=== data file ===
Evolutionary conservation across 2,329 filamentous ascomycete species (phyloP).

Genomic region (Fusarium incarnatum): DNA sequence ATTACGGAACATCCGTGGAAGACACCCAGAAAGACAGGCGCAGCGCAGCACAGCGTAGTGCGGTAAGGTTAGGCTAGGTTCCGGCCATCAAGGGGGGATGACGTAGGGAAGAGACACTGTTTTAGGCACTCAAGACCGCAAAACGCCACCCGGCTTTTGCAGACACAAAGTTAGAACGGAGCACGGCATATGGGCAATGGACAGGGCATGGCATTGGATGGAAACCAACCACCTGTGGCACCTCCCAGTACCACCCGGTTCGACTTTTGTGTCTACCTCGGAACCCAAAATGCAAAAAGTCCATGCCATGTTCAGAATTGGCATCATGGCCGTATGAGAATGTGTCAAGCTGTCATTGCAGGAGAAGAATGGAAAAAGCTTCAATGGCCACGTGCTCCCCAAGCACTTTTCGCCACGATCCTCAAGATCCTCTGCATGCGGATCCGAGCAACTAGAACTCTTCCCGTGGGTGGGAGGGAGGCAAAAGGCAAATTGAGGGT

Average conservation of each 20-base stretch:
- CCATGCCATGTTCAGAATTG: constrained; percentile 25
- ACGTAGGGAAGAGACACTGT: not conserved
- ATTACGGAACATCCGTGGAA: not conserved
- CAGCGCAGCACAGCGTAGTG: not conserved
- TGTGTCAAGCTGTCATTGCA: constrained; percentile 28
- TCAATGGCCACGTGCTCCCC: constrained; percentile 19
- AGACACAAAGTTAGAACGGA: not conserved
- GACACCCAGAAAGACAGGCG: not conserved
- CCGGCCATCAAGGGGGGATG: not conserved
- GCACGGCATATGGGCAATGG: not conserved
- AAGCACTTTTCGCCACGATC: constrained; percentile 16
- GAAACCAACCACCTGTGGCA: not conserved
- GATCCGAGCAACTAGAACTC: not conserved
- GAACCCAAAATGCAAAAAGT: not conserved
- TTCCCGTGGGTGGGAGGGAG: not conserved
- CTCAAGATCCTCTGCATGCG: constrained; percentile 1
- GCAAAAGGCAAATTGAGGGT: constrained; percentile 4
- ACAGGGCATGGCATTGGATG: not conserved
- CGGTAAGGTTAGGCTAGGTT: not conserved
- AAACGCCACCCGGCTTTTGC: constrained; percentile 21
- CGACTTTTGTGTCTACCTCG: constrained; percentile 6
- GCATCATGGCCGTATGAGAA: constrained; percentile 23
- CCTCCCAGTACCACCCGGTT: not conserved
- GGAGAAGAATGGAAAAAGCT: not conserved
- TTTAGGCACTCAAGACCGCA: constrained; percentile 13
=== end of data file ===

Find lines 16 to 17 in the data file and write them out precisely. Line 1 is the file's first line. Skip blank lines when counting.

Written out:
- GATCCGAGCAACTAGAACTC: not conserved
- GAACCCAAAATGCAAAAAGT: not conserved